From the circus sideshow to the examination room at the London Hospital to the society page’s headlines, Joseph Merrick—known popularly as the Elephant Man—lived his entire life in front of the wide eyes and gaping mouths of other people.
Born with several debilitating deformities, including an oversized skull, Victorian-era England was mystified and horrified by Merrick’s condition. It was so unusual, in fact, that it turned him into a media sensation after being discovered by surgeon Frederick Treves.
Once he was invited to live in the London Hospital permanently, Merrick became a fixture of London society; those previously terrified by his appearance were taken aback by his intelligence, sensitivity, and appreciation for arts and culture, qualities which developed steadily once he was removed from his squalid surroundings and painful past. Yet even as Merrick grew into his own, challenges remained. Paraded in front of London’s upper class’s rich and powerful rather than the impoverished sideshow audience of his youth until his death, Merrick could never escape a life as a curiosity.
It’s this story of impressions and observances that informs David Lynch‘s 1980 biopic of Merrick (whom the film calls John Merrick), The Elephant Man. Through Lynch’s oblique filmmaking, Merrick’s life becomes a delicate portrait of unconditional compassion that doubles as a powerful examination of a real-life character in the stratified society of Victorian England.
One of the popular surrealist’s few work-for-hire feature films, it remains one of Lynch’s most atypical projects, at once adopting the conventional beats of the period biopic form and at the same time hinting toward the abstract imagery and intuitive world-building of the director’s debut film,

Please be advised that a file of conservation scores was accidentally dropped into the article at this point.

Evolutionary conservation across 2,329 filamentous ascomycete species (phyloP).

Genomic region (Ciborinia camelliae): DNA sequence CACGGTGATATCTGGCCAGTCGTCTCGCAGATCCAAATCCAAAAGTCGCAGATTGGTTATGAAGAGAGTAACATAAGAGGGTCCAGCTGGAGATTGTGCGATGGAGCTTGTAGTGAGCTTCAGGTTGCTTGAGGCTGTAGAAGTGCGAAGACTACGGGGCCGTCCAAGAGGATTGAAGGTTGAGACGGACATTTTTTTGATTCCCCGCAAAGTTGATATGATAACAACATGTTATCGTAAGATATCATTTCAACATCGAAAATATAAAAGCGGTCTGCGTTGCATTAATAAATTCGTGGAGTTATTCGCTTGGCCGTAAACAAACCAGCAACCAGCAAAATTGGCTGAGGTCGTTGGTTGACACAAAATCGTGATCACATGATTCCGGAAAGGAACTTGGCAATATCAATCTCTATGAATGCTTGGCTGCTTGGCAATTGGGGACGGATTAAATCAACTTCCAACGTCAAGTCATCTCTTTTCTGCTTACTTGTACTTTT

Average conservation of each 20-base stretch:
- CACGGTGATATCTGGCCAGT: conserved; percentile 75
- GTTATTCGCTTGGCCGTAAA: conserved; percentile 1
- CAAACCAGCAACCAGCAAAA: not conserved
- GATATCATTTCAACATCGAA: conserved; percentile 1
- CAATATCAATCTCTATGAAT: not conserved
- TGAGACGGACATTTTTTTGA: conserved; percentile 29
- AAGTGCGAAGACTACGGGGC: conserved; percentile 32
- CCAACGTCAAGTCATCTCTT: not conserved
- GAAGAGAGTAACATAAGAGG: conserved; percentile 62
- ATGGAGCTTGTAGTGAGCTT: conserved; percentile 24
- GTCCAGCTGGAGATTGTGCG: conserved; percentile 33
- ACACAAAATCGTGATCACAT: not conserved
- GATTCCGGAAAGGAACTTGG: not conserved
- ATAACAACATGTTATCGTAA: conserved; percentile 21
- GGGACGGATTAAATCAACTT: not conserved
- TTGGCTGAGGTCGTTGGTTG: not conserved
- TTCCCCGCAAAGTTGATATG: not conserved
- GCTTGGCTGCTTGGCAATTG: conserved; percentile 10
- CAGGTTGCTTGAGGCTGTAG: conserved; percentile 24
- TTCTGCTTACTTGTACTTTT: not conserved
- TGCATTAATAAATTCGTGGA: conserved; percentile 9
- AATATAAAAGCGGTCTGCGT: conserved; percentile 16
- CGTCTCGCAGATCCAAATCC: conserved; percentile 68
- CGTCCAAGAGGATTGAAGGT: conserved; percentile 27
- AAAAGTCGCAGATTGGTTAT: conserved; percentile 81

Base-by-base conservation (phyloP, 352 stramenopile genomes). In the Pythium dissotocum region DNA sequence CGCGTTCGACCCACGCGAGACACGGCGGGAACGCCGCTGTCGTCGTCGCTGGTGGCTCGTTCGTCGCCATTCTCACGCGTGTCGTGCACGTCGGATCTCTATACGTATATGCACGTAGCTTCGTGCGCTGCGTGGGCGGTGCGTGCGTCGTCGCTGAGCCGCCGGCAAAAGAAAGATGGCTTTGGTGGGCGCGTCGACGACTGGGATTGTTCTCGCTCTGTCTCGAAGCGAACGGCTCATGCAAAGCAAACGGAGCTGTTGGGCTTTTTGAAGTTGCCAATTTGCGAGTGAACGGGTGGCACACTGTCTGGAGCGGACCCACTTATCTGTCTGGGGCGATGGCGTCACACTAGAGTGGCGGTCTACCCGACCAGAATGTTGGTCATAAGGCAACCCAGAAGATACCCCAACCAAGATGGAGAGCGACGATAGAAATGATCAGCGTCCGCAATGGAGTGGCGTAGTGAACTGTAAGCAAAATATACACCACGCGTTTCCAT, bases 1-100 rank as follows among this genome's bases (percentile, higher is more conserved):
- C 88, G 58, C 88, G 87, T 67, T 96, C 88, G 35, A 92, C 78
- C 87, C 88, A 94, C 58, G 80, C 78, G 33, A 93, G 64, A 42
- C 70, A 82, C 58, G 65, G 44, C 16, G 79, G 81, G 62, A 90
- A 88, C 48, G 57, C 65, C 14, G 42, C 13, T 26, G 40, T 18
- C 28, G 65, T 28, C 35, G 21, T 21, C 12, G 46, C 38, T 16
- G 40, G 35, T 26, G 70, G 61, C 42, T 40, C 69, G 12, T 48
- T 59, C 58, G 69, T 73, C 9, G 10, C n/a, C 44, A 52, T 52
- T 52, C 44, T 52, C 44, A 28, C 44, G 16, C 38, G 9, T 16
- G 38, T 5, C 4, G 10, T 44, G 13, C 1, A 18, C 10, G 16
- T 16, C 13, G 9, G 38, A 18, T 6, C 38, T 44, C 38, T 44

Eraserhead (1977). Despite its stylistic separation from the rest of Lynch’s filmography, it has since become the key to understanding the transcendent, empathetic approach which underlies each of his film and television projects.
By all commercial filmmaking laws, a mainstream studio adaptation of Merrick’s life story should not have worked, and least of all with the still unseasoned Lynch involved. The film industry has learned over time that films about disability or disfigurement sell best as a tragic spectacle or manipulative, feel-good pablum—acts of marketing hope and happiness in the status quo to people with already comfortable lives. The Elephant Man, though, is unique in that it challenges as much as it comforts its audience. It’s as much a life-affirming parable as it is an exercise in reorienting the boundaries of what we recognize as human and how we define the inhuman. Its message is profoundly simple yet necessary: we’re all built the same under the skin.
At its core, The Elephant Man is the story of the friendship between Merrick (played in the film by John Hurt) as a curious pupil and apprentice and Treves (Anthony Hopkins) as a stern but compassionate teacher. At first, frustrated by Merrick’s staunch reticence to open himself up, Treves dismisses him as a lost cause, but, disturbed by his mistreatment at the freak show run by the wicked Bytes (Freddie Jones), Treves invites Merrick to take up residence at the London Hospital.